After a wide ranging discussion of our April book, Claire of the Sea Light, the Field Notes Book Group voted on our selection for our May meeting (on May 22 rather than the more usual May 15), and that is Lori Gottlieb’s Maybe You Should Talk to Someone:  A Therapist, Her Therapist, and Our Lives Revealed. Copies of the book will be available at the Field Library Circulation Desk shortly.

It may be cheating on my part to offer this book as a selection (though I didn’t force people to vote for it), since I already read it, but the book is an excellent read, and will provide lots of material for discussion, considering the issues it raises, not only about therapy and mental health, but also about the lives and problems of Lori Gottlieb and the people she’s treating.  Following her story and the stories of her patients through the book is like reading a particularly insightful novel focused on the inner lives of people in pain and in crisis.  If you, like me, have a soft spot for the kinds of nonfiction that talk about therapists and patients, this is a great read and an excellent choice. My own review of the book is here.

Join us for our discussion from 11 to 12:30 via zoom on May 22.  If you’re not already a member of the group but want to be a part of this, send me a note at, and I’ll be glad to send you an invitation to the zoom meeting. 


Nicole Glover’s debut novel, The Conductors, is a little hard to characterize. It involves magic, so it’s sort of fantasy; it’s set in an alternate version of Philadelphia during the era of Reconstruction, so it’s alternate history; it involves a murder that needs to be solved by a pair of investigators, so it’s a mystery; its main characters are all African Americans, which makes it unusual in all those categories.  It transcends all its categories and becomes something unique, and uniquely interesting.

Henrietta and Benjamin Rhodes, husband and wife, known as Hetty and Benjy, were conductors on the Underground Railroad during the period before the Civil War, using a unique kind of magic that relies on the constellations as part of their repertoire. Now, in the postwar period, they live in the Free Black community in Philadelphia, using their talents to investigate crimes and issues which the white police force ignores, and they’re especially sought after when there’s a hint of the supernatural in a crime in their ward.

When a person they’d helped rescue from slavery is found dead in an alley, Hetty and Benjy have to figure out whether this was murder, and whether this, and later kilings, are parts of a pattern or an isolated cases.  As they investigate, Hetty begins to discover that she doesn’t know some of the people closest to her as well as she thought she did, including her husband (and as an aside, if this isn’t a classic mystery trope, I don’t know what is). 

The realities of our version of Reconstruction and the book’s version of the era extend all the way into the different kinds of magic that are used.  There’s one kind that only white people can use, one kind (based on African, West Indian and Native American beliefs) that Hetty and Benjy use, and another kind that uses potions, based on herbs. It makes a kind of ugly sense that even the world of magic would be segregated by race, and the relationship between the black community of the Seventh Ward and the white establishment, especially the police, is also all too likely.

Don’t let the use of magic keep you from reading this if you’re a mystery fan. Likewise, if you’re a historical fiction reader, The Conductors will appeal to your knowledge of this era in American history, despite its mystery and magic (or perhaps because of them).  Check out The Conductors and give yourself a unique treat.


I have nothing but respect for the people who will be attending this year’s World Science Fiction Convention, because they’re going to be the ones who get to choose the winners of this year’s Hugo Awards, the most prestigious awards in the world of speculative fiction.  I don’t envy them their task, because, in the categories in which I’ve read a number of the nominees this year, the choices are so difficult, the books all being of such high quality.  How do you choose the best when you love all of them?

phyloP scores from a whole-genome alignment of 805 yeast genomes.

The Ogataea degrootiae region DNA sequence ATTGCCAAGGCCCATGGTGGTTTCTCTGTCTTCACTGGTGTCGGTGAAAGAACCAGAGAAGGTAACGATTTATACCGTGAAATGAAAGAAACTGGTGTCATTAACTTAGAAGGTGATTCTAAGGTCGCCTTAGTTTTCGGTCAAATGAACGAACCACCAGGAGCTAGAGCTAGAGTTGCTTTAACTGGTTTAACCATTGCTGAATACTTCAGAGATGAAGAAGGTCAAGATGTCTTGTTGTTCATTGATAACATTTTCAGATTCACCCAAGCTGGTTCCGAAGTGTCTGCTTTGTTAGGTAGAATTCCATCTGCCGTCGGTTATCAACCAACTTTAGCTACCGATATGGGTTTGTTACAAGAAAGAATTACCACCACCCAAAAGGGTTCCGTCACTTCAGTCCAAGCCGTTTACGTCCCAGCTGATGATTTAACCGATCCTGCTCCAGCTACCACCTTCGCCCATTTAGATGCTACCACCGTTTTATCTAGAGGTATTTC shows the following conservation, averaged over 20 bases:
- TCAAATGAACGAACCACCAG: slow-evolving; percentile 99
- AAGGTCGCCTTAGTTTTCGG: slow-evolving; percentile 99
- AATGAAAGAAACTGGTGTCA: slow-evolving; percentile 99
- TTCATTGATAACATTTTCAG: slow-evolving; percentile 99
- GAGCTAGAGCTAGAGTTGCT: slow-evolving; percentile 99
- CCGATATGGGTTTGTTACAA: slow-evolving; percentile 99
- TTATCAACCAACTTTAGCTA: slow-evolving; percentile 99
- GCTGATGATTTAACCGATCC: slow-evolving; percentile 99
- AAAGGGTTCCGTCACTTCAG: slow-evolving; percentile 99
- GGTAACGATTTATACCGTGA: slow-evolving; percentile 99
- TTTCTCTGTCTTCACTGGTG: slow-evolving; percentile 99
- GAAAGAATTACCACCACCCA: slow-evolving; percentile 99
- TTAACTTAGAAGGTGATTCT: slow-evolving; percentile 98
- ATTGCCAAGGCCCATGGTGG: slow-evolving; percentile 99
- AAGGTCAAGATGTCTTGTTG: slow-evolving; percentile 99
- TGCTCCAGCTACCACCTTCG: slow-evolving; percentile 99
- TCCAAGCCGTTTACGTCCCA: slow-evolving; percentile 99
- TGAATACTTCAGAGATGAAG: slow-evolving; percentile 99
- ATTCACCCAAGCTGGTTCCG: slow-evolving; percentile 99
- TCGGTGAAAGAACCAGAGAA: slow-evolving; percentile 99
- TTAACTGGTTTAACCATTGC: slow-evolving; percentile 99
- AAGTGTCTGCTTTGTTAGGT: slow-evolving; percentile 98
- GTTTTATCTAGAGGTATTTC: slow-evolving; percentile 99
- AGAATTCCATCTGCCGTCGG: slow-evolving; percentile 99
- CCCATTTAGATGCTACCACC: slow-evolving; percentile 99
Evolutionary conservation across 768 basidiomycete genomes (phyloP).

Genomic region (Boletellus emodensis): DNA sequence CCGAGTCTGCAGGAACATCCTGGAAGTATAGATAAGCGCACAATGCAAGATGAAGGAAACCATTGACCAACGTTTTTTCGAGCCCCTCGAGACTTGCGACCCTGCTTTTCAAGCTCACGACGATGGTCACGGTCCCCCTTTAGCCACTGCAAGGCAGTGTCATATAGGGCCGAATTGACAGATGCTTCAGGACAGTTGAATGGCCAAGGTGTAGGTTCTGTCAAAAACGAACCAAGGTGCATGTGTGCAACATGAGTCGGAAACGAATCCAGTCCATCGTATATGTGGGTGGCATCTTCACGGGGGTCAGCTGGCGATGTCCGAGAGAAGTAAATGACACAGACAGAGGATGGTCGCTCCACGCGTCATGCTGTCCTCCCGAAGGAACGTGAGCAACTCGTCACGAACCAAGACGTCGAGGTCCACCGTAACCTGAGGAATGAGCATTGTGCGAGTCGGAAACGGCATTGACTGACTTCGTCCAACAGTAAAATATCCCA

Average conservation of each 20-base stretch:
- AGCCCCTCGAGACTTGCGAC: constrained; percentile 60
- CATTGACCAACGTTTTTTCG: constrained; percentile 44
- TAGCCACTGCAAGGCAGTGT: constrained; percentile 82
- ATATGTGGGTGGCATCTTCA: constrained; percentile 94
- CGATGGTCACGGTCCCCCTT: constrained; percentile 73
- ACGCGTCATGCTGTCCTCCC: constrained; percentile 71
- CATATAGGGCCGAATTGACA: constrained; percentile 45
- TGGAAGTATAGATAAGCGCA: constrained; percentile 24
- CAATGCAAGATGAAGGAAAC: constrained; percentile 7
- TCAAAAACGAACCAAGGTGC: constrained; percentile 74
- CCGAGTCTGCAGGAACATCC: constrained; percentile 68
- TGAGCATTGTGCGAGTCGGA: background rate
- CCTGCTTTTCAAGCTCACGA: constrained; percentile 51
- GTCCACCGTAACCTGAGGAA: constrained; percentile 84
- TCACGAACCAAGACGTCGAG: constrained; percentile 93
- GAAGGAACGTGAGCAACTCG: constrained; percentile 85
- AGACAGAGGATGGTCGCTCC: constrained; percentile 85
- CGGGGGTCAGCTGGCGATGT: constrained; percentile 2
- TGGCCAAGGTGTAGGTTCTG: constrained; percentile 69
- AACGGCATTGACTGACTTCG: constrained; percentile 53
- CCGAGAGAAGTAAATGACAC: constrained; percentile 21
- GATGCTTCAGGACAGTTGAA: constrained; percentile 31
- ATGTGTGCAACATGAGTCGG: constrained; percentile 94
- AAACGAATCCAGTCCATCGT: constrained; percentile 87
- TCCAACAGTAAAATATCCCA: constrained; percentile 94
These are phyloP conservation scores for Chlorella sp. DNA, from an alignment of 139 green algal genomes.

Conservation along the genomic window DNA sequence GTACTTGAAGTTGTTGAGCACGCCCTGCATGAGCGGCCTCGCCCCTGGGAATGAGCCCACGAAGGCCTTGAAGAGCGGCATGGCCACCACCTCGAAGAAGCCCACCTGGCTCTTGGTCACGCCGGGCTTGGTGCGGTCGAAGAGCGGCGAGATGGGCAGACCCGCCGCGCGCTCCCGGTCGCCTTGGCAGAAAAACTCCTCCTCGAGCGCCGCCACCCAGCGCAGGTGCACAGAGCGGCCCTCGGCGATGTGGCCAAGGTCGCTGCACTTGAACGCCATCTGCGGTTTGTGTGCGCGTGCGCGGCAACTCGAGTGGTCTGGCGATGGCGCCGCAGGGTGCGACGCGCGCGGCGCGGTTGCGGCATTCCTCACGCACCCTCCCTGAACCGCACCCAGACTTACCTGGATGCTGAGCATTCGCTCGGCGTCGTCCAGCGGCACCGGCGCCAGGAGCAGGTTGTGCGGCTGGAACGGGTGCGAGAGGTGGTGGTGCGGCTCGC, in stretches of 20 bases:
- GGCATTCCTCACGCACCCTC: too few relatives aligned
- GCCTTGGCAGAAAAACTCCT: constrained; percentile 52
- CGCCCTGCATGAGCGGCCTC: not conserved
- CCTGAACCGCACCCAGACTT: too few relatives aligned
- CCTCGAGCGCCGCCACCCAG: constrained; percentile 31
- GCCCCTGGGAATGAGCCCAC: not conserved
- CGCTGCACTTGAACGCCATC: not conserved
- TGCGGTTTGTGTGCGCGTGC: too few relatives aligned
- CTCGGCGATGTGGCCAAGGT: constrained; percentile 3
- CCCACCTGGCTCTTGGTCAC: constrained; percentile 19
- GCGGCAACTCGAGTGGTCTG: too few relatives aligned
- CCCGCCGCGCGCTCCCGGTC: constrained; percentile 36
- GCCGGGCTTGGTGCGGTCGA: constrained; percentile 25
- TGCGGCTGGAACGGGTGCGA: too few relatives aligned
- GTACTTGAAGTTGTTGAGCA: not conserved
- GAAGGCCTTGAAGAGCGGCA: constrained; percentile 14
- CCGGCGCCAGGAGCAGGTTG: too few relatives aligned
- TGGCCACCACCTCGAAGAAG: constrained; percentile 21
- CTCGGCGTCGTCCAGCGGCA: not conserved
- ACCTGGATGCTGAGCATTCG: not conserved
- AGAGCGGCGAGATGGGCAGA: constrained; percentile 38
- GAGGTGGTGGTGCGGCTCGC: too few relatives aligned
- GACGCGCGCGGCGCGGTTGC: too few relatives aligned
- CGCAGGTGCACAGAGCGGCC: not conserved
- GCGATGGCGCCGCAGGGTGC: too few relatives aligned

For instance, four of the six finalists for Best Novella are here at The Field Library, and I’ve personally read three of them (this is better than I usually do with ANY awards; don’t even ask me about the Oscars because the odds of my having seen more than one of the movies featured are slim to none).  

Come Tumbling Down, by Seanan McGuire, is a part of her Wayward Children series, which I love in all its variety.  I’ve already written about this particular book, which is the third in a sub-series involving two recurring characters.  Of course I enjoyed the book, and I’m delighted to see its being nominated for a Hugo here.

Another nominee, Finna, by Nino Cipri, is also one of my favorites of the year, which I reviewed here.  It’s a very different kind of book from Come Tumbling Down, much odder and wilder, so how could you put it next to that book and say one is objectively “better” than the other?  (And, just to add to the fun, Cipri’s coming out with another novella, Defekt, next week, and you can be sure I’ll be reading that one!)

And then we have Upright Women Wanted, by Sarah Gulley, an alternative history with feminism and queer representation, turning the classic Western on its head and also showing great love for libraries.  What’s not to love about this book?  And, as you can see from my review here, I did love it.  More than Finna?  More than Come Tumbling Down?  I am SO glad I don’t have to make that decision.

I have not personally read Ring Shout, by P. Djeli Clark, which is also nominated for Best Novella, and which is also here at The Field Library, but it looks tremendous also.  Set in 1920’s Georgia, it combines the real life horrors of the KKK in the South with a supernatural twist, in which some of the Klansmen are white supremacists, and some of them are actual demons from another dimension, inhabiting the bodies of white people.  There are black women who have the power to destroy those demons, and they’ve been busy, but now they’re seeing signs that something much bigger is about to happen, something almost apocalyptic, which they have to use all their powers to face.  

I can just imagine looking at the ballot for Best Novella and being completely frozen with inability to choose among such wonderful options. Whatever wins Best Novella this year is sure to be top notch, and has an excellent chance of being something you can read right here at The Field Library.  Get a jump on the awards and check them all out now.